Could climate change drive a resurgence in inflation?

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The battle against climate change is far from over. Indeed, it is only at the point of preliminary skirmishes. It remains hard to predict when the fully-fledged, merciless war will begin. The well-being of future generations may be at stake and even, some say, the survival of the human race. History shows that all-out wars trigger a notable resurgence in inflation. This is what occurred during the two world wars: in France, inflation exceeded 250% between 1915 and 1920 and 1400% between 1940 and 1949; in the US, inflation surpassed 80% between 1916 and 1920 and 40% between 1943 and 1941. The battle against climate change could lead to a  similar increase!

In times of war, central banks have shown a singular and surprising ability to create money to allow governments to fund military spending (among other things). Tax increases to fund vastly higher war spending would cause the people to revolt. Monetisation through the central bank is a far more subtle (and hypocritical) way for the state to fund its expansion. Citizens are not directly exposed to it: the resulting inflation creeps surreptitiously into the economic landscape after the event, without the link between cause and effect being clear to the layman.

Can the US (the largest emitter of greenhouse gases) continue to live at the current, fossil-fuel-driven pace?

With its vehicle culture, easy airplane travel, humming air conditioners, copious meat-based food culture, sprawling suburbs and oversized houses can the US continue at this pace? These are just a few features of the high-energy American lifestyle!

According to the Intergovernmental Panel on Climate Change (IPCC) climatologists, to prevent average temperatures from rising by more than two degrees compared to the pre-industrial era, the fight against climate change must be comprehensive. It’s time to act, given that IPCC climatologists say that at today’s pace, the two-degree increase will not be seen in 100 years, as some would like us to believe, but rather in 25 years – that is not all that long from now. Comprehensive action means that many dimensions of modern human society will have to be rethought. Exceptions cannot be permitted, or every pressure group and clique would have to be granted the exemptions they are asking for. Lifestyles will have to be revised.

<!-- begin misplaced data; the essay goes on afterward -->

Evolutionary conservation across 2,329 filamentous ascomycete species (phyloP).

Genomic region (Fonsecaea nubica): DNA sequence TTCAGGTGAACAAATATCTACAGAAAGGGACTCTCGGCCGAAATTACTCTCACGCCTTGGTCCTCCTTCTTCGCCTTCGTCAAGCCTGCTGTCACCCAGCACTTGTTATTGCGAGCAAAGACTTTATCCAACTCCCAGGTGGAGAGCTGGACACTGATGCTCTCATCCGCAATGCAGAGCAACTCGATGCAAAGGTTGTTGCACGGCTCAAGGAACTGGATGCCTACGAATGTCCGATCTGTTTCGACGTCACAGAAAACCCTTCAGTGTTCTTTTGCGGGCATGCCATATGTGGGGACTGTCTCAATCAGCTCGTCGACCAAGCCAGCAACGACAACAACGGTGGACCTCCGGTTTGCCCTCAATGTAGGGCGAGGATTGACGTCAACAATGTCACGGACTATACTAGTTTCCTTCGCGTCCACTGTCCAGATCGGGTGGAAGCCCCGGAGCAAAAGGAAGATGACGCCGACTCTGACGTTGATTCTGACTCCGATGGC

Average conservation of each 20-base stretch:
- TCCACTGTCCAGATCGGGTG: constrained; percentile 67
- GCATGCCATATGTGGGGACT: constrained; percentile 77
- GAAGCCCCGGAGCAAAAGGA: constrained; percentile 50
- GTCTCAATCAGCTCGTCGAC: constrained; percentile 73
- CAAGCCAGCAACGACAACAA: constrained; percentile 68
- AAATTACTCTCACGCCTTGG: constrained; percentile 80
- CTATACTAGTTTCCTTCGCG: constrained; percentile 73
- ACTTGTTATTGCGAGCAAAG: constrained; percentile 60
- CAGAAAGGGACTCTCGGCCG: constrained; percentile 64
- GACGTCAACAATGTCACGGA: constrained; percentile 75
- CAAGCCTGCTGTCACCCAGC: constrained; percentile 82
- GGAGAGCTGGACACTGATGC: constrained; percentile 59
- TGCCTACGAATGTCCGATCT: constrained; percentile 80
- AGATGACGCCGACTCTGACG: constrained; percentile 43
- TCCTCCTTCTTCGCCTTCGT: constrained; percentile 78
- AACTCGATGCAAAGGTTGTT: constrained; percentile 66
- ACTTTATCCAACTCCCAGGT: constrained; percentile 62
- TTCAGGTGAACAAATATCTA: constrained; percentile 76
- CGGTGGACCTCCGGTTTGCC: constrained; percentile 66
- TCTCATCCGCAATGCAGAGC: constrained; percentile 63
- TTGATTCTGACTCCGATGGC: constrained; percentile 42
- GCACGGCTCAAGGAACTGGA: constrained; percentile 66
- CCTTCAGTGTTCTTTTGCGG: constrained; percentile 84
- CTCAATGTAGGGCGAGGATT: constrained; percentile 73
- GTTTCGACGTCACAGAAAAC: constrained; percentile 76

Government budgets are required to radically shift priorities, including large-scale investment.

As a corollary, deficits and public debt will subsequently surge, just as the two world wars forced governments to drastically change their ways of operating and commit huge financial resources. There is no point in expecting citizen/consumers to happily agree to reduce consumption and to have taxes raised so that such investment can be made. So, political decision-makers face the terrible trio of spending/public deficits, debt, inflation as the unavoidable way to conduct this unprecedented fight.

Investment will likely be mainly in the form of subsidies accompanying coercive measures to reduce greenhouse gas emissions, including banning the heaviest-polluting cars, forcing homeowners to insulate their homes, discouraging car traffic, restricting air traffic, ordering the manufacture of resilient and durable products, equipping homes with micro-windmills, restructuring public spaces, imposing a CO2 tax, and more generally, discounting future costs in today’s prices.

Investment will likely also have to include public or private credits for scientific advances in fields such as enhancing the energy yield of engines, generators, batteries, photovoltaic cells and electrical connectors, capturing and storing CO2, storing energy, environmental buildings, recycling metals in public dumps and harnessing energy from marine currents.

During the Second World War, large-scale Keynesian investment was the source of extraordinary innovation and growth, surpassing the New Deal measures taken to end the Great Depression. Equally, it can be reasonably assumed that investment during the climate change fight will help to pull the economy out of the current bout of sluggishness.

When will this fight take shape?

Certainly once extreme climate events have been recognised as a tangible and real threat. This is not yet the case. Certainly once parties with an interest in yesterday’s development model, including the burning of fossil fuels, are displaced by parties that see this model as a threat to their own interests. Certainly once today’s economic renters, who currently fear a resurgence in inflation, have less political clout than economic agents who can profit from the growth of the environmental industries of tomorrow. Certainly – and this was the recent warning from the governor of the Bank of England – once the interests represented by the financial establishments are jeopardised by the worsening of climate change. [divider] [/divider]

All these trends are being watched closely by the managers of BNP Paribas Investment Partners’ environmental funds.

Alexandre Jeanblanc

Investment Specialist, SRI

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